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nick barta

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Everything posted by nick barta

  1. nick barta

    Beware of fake hisser ads on eBay!

    When you passed "GO" did you kill 5 pedestrians???
  2. nick barta

    New roach colonies wanted

    Go to my website, fullthrottlefeeders.com. You can order Orange Heads and Ivory Heads. CHEERS! Nick Barta
  3. Is Kyle still selling? His auto-response is from July....... Thanks, Nick
  4. This question is framed in giving the colony all the right parameters for reproduction. My vote would be Red Runners, which are yours? CHEERS! Nick
  5. nick barta

    Good plant based diet?

    In my cheapest gut load I use field-ripened alfalfa, non-medicated chicken feed, and oats. I grind the mixture into fine powder, and leave some in 1/8-inch chunks. It is $5 per pound, you can purchase it on my website, fullthrottlefeeders.com. I also have a $10 per pound and 2 gut loads at $15 per pound. The ingredients are listed on all 4 gut loads. CHEERS! Nick
  6. nick barta

    Cleaner crew for dry substrate?

    I sell a cleaner crew that does not have Dermestes in it. fullthrottlefeeders.com CHEERS! Nick
  7. nick barta

    Feeding Frequency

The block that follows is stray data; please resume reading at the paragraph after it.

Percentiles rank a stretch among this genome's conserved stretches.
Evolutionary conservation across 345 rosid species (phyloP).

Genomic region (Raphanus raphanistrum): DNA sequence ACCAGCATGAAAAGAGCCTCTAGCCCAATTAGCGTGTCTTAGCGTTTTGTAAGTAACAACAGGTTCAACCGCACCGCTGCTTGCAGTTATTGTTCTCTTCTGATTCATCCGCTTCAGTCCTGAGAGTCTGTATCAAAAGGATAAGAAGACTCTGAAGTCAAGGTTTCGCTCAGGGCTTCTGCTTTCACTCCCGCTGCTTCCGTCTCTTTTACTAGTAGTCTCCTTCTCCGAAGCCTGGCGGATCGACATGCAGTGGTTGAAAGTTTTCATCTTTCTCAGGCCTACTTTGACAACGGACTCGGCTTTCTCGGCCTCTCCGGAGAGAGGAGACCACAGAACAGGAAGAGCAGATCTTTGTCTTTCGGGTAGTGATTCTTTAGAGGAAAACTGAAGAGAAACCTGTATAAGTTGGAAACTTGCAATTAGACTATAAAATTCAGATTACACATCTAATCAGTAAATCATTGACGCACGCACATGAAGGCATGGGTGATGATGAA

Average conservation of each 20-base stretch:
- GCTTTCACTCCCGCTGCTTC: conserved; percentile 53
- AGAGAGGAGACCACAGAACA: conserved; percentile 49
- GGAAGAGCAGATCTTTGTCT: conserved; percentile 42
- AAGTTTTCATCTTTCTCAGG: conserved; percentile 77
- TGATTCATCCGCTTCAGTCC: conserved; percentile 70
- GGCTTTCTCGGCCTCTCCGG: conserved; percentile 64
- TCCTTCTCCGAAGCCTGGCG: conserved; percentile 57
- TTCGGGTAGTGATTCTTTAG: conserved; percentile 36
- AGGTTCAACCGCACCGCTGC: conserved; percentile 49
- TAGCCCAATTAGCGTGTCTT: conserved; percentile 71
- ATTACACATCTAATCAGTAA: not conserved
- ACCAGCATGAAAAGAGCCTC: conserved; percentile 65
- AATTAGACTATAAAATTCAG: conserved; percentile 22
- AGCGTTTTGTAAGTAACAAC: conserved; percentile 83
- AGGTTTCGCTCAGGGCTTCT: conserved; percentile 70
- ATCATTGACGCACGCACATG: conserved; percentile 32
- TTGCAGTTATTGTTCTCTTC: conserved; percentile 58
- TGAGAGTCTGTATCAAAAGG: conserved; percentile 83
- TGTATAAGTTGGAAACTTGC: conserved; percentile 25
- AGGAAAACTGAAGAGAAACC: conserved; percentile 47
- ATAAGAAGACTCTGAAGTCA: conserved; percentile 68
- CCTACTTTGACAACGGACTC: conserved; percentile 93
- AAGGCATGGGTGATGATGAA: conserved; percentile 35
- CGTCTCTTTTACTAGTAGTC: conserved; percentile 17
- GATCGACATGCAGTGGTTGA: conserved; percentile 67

Typically the length of days between feeding depends on how much perishable produce you use for hydration. Too much apples, oranges,leafy vegetables, squash, etc will attract fruit flies, gnats, mold, and smell. Since most keepers have higher temperatures in our containers, it can get ugly quickly if perishables are left more than 2-3 days. So I try to put enough perishables in the containers that they are eaten by the 3 day mark. Carrots seem to last twice that before needing removal. CHEERS! Nick
  8. nick barta

    Chicken Feed..?

    I mix Dumor (non-medicated) Chick Starter, Scottish Oats, and Alfalfa powder as the main protein for my colonies. I do a partial grind on the chick starter so that nymphs can eat it, but the Scottish Oats and alfalfa powder are fine enough they need no grinding. With 1/3 of each, my protein average of the 3 is 18%. Typically the only part left in the colonies is the larger chunks of Dumor Chick Starter.